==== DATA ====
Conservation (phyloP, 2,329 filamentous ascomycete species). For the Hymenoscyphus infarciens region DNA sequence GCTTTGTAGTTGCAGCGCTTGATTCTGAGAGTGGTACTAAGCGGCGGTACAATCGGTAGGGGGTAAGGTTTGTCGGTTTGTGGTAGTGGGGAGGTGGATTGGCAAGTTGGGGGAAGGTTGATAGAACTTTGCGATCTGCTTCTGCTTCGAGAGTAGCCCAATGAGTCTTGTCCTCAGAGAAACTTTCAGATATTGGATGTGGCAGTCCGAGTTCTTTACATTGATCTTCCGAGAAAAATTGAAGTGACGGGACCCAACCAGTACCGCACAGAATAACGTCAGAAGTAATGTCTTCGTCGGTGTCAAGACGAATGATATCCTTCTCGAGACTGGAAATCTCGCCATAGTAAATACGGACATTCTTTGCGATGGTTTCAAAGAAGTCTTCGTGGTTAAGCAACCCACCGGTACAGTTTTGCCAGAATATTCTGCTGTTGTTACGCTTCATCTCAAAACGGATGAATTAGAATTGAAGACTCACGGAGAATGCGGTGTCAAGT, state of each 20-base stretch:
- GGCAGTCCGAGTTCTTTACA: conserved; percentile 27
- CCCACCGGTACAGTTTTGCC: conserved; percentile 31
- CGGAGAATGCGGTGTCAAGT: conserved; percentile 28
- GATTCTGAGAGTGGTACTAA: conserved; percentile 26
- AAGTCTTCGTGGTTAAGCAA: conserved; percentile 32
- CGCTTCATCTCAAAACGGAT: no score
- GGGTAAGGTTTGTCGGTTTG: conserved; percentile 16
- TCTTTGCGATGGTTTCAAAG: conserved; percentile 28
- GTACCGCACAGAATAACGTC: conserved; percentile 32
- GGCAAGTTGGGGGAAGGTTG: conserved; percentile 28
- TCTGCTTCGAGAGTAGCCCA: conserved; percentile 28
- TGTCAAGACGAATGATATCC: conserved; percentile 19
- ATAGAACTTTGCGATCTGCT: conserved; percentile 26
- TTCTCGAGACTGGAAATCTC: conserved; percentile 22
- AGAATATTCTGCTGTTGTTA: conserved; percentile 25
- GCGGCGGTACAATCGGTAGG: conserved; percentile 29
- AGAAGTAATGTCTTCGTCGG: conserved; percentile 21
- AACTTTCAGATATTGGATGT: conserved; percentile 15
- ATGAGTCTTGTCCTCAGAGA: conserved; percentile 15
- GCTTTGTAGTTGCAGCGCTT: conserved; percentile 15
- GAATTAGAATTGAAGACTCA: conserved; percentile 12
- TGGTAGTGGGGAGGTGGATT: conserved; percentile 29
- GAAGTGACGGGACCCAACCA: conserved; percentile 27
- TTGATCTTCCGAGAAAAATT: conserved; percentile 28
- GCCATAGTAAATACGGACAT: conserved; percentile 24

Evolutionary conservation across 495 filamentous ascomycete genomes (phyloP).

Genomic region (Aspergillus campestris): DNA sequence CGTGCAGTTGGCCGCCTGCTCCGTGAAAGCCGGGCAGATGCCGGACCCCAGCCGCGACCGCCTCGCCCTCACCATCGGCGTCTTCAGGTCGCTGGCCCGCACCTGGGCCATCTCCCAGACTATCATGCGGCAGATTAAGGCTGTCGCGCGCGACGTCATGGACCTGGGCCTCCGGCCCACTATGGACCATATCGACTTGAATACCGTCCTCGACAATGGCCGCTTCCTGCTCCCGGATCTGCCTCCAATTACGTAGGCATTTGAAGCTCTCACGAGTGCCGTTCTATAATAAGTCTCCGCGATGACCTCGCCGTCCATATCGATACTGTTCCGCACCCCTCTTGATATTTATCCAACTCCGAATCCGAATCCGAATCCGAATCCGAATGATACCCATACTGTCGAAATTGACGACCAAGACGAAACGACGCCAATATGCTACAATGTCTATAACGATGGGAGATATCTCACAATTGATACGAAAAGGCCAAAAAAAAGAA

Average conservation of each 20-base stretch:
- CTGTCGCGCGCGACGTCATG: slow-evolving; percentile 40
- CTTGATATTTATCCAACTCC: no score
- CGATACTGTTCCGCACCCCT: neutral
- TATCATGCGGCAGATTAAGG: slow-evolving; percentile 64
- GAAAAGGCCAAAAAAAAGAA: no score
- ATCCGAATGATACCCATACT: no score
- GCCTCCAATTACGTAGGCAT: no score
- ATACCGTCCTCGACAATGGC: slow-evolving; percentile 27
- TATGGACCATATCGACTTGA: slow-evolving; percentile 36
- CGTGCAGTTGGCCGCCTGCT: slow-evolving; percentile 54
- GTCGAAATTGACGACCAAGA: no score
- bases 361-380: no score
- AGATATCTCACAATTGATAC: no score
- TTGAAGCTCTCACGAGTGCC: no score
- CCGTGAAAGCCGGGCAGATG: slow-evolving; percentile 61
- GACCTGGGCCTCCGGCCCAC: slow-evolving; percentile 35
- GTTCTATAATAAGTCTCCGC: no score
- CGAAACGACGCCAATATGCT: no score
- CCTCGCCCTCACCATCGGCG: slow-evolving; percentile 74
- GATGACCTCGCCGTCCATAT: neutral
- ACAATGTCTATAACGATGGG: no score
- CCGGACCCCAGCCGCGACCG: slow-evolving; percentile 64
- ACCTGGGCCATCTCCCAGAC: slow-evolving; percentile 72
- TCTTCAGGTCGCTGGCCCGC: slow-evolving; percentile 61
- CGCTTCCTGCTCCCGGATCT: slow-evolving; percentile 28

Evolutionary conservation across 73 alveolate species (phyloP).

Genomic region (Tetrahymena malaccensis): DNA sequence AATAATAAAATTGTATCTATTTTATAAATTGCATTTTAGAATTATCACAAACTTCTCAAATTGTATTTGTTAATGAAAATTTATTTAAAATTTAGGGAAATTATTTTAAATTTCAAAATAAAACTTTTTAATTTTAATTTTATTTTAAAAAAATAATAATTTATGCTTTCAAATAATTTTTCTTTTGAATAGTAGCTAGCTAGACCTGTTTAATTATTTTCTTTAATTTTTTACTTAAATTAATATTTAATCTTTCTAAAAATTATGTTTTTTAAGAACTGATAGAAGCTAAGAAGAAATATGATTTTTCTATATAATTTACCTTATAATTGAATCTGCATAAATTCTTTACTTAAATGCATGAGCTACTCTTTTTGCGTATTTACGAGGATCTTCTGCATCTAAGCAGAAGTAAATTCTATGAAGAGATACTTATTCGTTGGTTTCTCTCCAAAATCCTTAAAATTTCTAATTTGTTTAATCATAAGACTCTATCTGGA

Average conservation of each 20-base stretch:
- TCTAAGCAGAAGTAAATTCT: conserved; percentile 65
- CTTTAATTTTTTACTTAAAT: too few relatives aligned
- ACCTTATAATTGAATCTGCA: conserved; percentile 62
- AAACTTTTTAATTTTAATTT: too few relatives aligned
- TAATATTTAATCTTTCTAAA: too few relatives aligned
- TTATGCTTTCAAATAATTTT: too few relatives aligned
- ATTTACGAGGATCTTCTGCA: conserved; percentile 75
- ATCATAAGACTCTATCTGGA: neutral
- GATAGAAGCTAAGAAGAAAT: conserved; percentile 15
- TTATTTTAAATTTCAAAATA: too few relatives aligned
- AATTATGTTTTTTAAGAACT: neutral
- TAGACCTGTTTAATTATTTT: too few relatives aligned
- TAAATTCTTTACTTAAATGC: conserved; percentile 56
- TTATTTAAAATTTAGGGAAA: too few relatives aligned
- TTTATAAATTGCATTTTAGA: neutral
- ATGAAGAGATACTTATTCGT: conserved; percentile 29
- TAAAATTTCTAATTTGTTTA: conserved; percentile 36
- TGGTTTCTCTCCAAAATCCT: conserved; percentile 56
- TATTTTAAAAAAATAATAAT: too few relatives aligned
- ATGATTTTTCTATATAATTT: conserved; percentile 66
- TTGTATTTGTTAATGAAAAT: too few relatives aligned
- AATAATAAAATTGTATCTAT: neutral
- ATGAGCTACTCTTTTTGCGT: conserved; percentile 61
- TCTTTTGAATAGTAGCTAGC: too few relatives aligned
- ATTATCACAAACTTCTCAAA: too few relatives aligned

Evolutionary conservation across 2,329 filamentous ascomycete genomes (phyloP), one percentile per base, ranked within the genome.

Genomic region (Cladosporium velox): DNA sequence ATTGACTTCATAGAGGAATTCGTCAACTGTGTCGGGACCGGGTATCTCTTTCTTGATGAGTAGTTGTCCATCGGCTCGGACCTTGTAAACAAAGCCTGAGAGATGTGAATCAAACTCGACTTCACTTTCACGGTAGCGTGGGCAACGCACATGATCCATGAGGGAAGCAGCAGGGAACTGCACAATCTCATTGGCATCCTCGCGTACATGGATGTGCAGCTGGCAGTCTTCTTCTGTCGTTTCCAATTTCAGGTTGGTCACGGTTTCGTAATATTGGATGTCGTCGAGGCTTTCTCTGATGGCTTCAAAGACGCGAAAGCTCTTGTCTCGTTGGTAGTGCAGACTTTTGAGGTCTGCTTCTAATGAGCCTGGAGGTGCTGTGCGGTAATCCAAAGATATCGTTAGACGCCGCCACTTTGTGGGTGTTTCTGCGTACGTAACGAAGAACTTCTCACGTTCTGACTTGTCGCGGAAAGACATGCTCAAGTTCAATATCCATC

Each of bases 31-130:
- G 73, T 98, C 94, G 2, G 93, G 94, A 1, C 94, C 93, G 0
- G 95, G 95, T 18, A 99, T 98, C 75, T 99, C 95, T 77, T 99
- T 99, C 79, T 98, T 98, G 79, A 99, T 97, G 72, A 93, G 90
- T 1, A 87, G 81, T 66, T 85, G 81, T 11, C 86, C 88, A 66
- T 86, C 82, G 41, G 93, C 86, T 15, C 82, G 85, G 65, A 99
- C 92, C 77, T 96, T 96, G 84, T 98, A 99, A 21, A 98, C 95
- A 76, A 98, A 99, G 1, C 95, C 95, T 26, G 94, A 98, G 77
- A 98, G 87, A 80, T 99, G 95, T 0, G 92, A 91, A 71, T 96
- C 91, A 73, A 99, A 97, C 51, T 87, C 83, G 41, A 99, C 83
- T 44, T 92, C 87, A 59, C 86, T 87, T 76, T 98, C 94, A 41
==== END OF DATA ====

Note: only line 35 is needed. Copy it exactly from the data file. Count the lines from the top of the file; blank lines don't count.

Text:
- ATCCGAATGATACCCATACT: no score